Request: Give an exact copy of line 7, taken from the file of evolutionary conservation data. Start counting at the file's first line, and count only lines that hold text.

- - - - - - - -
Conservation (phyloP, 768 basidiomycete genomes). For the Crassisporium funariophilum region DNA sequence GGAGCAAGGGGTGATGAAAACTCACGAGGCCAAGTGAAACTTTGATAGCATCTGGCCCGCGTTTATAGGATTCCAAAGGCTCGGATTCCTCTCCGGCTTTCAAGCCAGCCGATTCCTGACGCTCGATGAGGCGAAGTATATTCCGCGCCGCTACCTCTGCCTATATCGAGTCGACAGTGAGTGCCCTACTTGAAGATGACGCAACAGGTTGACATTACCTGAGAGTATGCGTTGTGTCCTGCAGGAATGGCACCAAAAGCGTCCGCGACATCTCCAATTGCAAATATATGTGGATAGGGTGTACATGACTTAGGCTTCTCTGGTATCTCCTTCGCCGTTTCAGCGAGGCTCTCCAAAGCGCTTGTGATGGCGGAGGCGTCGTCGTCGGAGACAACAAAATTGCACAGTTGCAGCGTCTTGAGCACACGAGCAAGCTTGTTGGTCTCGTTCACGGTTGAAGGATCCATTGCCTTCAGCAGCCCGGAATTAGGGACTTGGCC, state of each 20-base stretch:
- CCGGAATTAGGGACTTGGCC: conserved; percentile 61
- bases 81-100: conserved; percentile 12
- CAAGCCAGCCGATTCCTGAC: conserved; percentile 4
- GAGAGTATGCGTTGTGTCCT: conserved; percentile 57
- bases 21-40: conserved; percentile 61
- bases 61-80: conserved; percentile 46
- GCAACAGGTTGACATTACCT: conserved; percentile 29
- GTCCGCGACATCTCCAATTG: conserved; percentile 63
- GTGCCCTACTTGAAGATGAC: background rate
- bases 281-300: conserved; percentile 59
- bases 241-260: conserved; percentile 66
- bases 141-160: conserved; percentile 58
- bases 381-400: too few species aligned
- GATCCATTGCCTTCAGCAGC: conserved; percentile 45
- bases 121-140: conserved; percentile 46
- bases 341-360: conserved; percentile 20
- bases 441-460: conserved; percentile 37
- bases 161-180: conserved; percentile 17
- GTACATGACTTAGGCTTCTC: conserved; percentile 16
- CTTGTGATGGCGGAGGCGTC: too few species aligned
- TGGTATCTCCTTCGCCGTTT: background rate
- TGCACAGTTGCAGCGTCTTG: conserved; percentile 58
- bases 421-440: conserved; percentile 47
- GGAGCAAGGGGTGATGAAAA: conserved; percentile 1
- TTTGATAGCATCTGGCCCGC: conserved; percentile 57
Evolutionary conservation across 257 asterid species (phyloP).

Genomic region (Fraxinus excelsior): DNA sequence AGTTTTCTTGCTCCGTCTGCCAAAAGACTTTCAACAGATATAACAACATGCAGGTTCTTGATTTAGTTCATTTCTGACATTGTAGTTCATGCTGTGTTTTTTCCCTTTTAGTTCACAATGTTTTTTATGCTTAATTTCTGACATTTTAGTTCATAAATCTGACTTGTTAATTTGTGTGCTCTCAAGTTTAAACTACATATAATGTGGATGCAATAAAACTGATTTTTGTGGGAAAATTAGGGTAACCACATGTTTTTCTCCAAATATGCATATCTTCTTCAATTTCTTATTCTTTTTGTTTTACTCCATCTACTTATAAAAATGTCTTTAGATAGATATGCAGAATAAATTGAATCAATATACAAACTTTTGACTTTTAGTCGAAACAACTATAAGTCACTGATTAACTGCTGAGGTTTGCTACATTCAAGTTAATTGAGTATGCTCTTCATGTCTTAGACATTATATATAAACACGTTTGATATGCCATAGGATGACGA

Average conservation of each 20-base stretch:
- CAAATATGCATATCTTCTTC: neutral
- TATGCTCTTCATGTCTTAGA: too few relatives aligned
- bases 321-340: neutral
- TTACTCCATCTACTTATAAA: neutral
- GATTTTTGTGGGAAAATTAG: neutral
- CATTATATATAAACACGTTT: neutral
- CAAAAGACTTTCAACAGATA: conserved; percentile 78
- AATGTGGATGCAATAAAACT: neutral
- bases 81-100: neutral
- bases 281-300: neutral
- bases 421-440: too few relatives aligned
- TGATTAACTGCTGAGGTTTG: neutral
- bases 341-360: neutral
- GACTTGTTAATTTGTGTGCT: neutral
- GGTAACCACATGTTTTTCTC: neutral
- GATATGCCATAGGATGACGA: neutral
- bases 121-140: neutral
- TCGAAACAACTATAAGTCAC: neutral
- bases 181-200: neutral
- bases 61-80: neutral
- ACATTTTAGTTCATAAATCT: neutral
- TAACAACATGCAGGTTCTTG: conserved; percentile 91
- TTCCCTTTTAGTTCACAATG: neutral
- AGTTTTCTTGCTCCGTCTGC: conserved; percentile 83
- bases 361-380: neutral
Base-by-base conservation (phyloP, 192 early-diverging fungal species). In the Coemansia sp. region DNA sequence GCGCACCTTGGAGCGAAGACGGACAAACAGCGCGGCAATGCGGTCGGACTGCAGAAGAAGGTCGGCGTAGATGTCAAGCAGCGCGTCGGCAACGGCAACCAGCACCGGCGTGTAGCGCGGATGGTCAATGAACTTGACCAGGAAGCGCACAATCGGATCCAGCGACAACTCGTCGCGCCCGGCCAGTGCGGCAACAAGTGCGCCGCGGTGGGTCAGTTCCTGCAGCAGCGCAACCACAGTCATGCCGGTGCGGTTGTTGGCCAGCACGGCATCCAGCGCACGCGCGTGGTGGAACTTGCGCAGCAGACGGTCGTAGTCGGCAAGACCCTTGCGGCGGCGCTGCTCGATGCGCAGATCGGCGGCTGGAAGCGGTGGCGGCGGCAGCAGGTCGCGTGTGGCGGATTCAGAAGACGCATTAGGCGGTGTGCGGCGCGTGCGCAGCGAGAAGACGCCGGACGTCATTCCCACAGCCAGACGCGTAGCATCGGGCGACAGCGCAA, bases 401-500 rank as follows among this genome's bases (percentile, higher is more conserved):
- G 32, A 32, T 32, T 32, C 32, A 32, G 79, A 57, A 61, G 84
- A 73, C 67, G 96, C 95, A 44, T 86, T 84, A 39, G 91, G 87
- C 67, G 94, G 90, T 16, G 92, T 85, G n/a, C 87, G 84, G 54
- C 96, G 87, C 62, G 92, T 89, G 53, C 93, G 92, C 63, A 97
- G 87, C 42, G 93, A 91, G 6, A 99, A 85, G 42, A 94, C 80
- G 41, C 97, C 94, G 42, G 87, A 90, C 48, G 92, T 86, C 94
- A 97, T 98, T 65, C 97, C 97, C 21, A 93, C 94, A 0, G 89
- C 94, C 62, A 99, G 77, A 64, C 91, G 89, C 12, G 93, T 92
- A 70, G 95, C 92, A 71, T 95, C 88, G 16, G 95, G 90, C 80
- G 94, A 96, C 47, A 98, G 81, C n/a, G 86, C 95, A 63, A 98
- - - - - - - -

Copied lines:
- bases 61-80: conserved; percentile 46